There has been quite a bit of attention and focus given to peripheral neuropathy recently in the health community. Some people are just hearing about it for the first time and wonder if they might be experiencing symptoms without knowing. This is especially true for people who are most likely to get peripheral neuropathy, such as diabetes patients and those who may have gone through chemotherapy.
So, Do I Have Peripheral Neuropathy?
More than 20 million people in the United States have been diagnosed with peripheral neuropathy. With over 100 different variations of the condition, people from all walks of life are discovering that they may have it.
Peripheral neuropathy affects the blood supply to the microscopic nerves found in our arms, hands, feet and legs. It is often a result of damage that has been done to your peripheral nervous system. These nerves communicate important sensory messages from our brains and spinal cord to every other part of our bodies. Much like static heard over the phone, peripheral neuropathy can interrupt and distort the communication between the brain and the rest of the body.
How to tell if you have peripheral neuropathy
- Irritating prickling, numbness, or tingling – a feeling of tiny pins and needles poking your feet or a feeling as if your legs have fallen asleep.
- Unexpected electric-like shocks – feels like sharp zaps of electricity shooting from the bottom of your feet all the way up your legs.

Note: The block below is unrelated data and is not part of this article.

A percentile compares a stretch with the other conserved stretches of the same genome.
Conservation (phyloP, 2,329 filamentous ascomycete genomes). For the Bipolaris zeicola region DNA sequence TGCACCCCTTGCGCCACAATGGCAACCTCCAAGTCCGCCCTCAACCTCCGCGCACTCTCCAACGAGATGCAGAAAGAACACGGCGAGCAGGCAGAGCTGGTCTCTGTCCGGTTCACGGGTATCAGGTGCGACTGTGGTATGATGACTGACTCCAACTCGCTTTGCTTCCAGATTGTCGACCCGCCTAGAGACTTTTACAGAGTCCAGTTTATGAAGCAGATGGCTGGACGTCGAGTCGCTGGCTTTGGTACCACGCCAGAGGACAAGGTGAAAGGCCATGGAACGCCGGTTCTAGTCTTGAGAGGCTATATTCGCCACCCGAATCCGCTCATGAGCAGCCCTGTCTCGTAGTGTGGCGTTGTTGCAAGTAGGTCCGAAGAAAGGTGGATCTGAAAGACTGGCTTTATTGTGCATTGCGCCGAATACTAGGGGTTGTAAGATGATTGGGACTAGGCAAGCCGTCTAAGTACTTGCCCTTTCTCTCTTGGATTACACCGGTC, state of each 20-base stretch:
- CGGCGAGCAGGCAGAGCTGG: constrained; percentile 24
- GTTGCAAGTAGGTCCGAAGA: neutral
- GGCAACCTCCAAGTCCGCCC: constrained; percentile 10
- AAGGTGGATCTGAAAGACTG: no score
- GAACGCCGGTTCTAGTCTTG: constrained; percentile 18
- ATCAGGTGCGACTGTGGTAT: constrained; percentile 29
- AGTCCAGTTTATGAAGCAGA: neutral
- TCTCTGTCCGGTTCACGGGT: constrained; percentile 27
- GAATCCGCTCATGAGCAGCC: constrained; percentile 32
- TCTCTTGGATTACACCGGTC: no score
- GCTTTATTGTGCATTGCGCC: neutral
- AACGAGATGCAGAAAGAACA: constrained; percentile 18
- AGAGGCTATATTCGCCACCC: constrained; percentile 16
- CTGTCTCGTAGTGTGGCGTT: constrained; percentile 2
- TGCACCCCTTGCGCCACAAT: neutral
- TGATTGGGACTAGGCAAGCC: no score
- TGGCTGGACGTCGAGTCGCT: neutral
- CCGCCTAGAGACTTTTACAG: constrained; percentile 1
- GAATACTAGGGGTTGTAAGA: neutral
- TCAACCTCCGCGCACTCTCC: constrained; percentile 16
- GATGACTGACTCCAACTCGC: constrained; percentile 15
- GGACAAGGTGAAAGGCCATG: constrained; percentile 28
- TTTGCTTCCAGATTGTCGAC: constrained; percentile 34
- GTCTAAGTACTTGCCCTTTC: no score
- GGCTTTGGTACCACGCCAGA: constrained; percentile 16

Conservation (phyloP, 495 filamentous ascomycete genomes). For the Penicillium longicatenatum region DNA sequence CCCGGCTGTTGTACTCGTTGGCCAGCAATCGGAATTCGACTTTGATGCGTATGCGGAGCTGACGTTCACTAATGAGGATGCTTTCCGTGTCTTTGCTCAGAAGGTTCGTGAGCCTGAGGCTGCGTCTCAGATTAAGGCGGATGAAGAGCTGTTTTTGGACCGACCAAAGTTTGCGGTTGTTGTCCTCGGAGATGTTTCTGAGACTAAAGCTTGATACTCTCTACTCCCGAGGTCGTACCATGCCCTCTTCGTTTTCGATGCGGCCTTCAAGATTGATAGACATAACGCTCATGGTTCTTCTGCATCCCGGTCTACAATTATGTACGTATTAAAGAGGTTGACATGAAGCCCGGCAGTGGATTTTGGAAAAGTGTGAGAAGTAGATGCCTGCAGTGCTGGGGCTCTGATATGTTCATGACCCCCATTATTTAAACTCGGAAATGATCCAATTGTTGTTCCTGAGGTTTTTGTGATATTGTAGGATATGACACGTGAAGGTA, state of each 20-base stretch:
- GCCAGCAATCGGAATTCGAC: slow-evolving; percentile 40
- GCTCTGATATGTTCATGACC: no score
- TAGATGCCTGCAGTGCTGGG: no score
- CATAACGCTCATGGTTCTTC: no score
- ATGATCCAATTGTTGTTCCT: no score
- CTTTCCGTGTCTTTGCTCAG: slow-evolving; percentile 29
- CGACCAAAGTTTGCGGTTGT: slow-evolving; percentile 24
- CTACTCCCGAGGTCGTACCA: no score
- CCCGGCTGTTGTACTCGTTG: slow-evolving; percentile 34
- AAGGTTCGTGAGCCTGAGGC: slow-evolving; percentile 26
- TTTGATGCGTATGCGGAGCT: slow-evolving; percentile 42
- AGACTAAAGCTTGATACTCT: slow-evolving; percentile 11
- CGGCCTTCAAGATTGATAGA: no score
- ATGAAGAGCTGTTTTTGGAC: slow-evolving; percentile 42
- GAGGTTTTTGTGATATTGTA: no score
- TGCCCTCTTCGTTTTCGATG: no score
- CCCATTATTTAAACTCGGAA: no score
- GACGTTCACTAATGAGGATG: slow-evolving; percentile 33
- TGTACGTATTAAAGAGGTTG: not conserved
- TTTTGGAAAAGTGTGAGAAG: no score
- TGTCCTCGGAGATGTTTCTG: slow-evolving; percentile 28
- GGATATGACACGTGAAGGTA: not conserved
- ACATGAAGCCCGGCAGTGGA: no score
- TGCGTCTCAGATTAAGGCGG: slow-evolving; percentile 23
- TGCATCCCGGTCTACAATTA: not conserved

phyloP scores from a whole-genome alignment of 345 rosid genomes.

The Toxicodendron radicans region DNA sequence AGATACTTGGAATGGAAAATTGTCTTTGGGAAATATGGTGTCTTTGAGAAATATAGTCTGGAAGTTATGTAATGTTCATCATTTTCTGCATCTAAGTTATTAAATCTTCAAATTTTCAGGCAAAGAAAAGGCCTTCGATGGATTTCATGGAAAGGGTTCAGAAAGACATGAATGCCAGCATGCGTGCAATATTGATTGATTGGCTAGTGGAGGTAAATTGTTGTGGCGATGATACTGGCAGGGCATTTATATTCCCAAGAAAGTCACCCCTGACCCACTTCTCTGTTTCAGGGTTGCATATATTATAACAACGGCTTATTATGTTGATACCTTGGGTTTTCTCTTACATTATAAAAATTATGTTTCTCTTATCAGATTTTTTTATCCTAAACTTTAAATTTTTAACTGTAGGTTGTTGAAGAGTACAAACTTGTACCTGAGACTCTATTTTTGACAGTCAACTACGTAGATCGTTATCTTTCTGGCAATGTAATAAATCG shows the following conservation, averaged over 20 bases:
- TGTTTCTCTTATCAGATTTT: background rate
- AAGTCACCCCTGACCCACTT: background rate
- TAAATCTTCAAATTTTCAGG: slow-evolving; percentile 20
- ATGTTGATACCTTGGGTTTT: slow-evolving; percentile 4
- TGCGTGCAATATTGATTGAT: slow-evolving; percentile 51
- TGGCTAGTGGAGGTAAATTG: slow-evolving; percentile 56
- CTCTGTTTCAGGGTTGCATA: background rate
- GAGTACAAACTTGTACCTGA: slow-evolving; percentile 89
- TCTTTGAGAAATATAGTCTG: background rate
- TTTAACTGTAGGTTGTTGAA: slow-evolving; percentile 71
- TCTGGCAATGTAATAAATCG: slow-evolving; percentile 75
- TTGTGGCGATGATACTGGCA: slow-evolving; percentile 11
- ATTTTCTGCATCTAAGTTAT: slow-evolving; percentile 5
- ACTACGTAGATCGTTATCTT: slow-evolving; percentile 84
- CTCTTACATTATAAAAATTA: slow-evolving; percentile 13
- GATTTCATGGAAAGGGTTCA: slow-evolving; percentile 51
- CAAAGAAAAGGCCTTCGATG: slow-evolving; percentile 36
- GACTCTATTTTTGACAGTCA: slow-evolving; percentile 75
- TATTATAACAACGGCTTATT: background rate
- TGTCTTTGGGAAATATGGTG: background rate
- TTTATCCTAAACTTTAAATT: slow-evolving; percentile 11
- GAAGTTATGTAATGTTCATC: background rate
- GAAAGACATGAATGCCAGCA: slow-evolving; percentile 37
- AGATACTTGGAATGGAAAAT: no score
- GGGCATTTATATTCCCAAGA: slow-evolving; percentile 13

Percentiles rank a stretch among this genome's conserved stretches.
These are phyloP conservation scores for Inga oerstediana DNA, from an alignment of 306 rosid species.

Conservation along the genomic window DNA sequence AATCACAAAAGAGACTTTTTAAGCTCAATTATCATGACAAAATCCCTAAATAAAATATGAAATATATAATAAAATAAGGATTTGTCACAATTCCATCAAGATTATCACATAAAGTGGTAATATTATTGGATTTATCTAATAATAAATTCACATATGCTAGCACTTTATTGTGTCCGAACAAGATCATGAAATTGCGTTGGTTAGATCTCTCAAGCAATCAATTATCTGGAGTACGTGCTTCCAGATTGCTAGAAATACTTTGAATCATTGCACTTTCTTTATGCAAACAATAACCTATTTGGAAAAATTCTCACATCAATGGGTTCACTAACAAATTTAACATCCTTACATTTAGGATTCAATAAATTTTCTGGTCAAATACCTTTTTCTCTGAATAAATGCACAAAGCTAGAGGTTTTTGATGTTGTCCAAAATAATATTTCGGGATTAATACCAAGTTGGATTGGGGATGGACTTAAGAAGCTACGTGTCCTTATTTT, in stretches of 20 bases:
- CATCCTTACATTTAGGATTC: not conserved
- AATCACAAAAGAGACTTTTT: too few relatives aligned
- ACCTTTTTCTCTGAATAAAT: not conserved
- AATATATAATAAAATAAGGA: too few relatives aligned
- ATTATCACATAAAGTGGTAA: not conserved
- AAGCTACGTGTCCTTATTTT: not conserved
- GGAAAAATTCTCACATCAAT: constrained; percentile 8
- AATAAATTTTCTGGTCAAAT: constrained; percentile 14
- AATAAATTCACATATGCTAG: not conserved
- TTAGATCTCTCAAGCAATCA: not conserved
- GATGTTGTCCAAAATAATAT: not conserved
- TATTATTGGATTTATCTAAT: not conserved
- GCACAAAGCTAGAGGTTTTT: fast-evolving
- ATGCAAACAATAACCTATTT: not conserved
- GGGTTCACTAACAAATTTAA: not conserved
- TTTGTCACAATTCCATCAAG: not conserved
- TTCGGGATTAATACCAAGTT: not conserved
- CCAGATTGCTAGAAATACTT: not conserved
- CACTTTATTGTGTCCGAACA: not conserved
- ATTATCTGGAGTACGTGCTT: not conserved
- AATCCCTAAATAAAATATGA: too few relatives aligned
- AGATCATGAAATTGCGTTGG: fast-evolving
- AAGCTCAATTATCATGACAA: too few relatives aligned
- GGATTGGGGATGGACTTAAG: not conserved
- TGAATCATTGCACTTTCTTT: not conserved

- Loss of balance – falling or instability due to the loss of feeling in your feet.
- Constant need to move legs or feet – tingling or discomfort that causes you to shift or adjust frequently, especially when sleeping.
- Extreme sensitivity to touch or temperature – when bed sheets feel intolerable or when feet are ice cold even when it is extremely warm outside.
- Cuts or sores that will not heal – when even small scrapes or cuts will not heal or even grow worse over time.
If you find yourself dealing with any of these types of symptoms, we highly recommend that you talk to a peripheral neuropathy expert at Arrowhead Health Centers. These sensations can become much worse over time when left untreated. While there is no cure for peripheral neuropathy, there are treatments that can control it.
While there are many different ways to get peripheral neuropathy, the most common causes are diabetes, physical trauma, chemotherapy and autoimmune disease. If you have experienced any of these issues in the past, there is likelihood that you may experience peripheral neuropathy at some point in your life.
Call Arrowhead today at 623-334-4000, option 9 to set up a free consultation where we can discuss options for treating your peripheral neuropathy symptoms.